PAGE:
In the northwest corner of Indiana nitrogen loss is the likely culprit for corn yields that are coming in right near the 5 year average for Mark Kingma. He farms in Jasper County and with all of the rain this year he was hoping to reach average yields. Kingma was in the combine cutting beans when HAT caught him Monday afternoon.
“Yield wise, I found one farm that was running above normal but most of our ground we’re close enough to Lake Michigan that we just had too much rain early and lost too much nitrogen I’m afraid. We had so much rain I think twice we had 4-5 inch rains and we were afraid of what our crop would look like. We were trying every way we could to put more nitrogen on the farm, a high clearance sprayer and things like that. It did pay off but I think in the end we still ran short of nitrogen because we lost so much.”
It is a somewhat unusual year for soybeans in northwest Indiana, but all things considered, there are no complaints from Kingma.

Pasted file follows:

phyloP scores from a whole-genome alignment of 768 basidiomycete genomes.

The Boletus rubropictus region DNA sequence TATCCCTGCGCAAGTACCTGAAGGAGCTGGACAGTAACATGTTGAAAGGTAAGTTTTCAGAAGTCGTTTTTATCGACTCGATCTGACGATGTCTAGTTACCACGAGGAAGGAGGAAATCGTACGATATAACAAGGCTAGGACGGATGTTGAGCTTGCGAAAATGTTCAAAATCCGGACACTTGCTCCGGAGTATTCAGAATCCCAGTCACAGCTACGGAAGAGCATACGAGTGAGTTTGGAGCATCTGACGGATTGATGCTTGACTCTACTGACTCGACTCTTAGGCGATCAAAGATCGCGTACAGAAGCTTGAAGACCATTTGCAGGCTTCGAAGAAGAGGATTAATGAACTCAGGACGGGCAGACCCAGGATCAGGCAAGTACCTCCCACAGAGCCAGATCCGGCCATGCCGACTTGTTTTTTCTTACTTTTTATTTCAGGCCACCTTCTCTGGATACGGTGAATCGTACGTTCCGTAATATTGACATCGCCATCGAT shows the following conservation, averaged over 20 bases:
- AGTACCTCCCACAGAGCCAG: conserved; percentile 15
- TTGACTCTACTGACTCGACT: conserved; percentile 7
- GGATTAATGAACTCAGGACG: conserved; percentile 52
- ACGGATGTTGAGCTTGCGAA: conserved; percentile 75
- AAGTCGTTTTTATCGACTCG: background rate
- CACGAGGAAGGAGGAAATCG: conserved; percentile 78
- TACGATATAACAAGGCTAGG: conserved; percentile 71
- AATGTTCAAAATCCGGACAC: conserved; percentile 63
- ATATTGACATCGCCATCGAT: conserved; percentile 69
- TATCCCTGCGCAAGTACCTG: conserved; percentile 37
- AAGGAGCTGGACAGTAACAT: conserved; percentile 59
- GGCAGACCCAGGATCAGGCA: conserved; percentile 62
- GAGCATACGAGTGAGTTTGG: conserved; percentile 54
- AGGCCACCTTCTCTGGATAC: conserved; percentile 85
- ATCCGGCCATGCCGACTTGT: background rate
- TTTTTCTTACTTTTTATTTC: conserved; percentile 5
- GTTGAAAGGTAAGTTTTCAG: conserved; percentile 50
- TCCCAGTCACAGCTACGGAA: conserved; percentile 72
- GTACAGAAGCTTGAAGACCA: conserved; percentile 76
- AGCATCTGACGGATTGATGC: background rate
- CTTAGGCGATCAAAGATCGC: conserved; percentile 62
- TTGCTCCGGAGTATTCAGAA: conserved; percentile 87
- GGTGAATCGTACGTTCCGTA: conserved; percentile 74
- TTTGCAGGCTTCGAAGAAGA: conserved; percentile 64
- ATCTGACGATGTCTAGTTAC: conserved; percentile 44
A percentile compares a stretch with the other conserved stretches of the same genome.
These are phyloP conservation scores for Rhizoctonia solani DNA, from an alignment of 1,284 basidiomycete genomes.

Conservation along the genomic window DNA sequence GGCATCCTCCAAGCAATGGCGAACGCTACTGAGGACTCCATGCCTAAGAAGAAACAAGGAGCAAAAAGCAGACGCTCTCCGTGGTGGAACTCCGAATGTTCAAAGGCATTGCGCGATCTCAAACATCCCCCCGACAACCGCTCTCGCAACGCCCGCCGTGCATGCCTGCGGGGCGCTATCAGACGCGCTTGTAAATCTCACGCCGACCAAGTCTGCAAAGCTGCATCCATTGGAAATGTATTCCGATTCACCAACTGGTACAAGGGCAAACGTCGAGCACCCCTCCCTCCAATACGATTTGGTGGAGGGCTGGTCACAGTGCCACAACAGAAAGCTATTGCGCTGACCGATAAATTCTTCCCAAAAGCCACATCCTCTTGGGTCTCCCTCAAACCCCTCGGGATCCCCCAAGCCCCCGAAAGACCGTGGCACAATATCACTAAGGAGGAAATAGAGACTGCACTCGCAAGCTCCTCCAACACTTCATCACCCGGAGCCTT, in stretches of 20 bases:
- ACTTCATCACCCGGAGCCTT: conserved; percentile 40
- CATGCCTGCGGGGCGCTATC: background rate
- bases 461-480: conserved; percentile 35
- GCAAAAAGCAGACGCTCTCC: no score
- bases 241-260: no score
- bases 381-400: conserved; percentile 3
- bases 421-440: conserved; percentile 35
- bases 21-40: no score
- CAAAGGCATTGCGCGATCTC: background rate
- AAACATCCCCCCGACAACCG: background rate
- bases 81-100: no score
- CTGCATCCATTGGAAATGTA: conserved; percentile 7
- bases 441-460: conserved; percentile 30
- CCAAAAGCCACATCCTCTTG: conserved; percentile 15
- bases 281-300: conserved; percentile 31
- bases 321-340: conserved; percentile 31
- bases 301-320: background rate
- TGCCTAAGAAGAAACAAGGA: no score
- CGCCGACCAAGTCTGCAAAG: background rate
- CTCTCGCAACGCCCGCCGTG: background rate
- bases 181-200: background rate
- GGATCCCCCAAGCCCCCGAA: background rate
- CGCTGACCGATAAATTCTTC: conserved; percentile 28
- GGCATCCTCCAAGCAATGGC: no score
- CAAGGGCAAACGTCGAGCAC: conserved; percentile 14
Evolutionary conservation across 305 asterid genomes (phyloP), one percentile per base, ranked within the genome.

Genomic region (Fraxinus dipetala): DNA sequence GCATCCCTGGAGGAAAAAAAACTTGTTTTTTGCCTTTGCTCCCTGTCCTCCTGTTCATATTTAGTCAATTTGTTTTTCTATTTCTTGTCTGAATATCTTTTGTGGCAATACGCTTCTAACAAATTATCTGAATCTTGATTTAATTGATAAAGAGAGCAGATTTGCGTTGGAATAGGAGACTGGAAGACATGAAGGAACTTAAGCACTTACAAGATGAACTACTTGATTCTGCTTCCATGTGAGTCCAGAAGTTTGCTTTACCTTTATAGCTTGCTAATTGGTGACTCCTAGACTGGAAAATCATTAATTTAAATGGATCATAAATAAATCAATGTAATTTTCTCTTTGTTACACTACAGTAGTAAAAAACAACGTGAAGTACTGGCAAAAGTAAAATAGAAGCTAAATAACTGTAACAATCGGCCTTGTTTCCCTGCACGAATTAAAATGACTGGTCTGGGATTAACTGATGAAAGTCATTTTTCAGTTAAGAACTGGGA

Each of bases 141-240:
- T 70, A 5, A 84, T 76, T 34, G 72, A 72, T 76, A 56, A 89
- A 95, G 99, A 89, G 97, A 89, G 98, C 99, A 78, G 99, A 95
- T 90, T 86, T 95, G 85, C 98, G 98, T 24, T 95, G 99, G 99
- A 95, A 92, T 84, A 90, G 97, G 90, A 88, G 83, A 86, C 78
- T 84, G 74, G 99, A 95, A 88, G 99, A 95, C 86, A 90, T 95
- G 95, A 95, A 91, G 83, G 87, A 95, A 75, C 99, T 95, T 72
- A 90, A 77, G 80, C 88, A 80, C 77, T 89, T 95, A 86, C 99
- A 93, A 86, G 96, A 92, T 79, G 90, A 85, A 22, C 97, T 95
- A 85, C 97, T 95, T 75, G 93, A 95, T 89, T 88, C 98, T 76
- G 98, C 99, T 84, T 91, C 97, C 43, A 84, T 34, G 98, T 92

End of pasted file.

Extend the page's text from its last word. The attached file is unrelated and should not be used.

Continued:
“They are slightly above average,” he said. “They’re shorter than normal and right now I’m in some beans that are barely knee high and they’re running about 50 bushels to the acre. It’s really amazing the number of soybeans we’re getting out of these short plants. It makes for some nice combining, but we really are barely dry enough to go but we’re going.”
He hopes soybean moisture levels will be below 14% before the semi pulls away.
Kingma is back in the fields after about a week of rain delays. Overall he is 2 weeks behind and not yet half way to completion.
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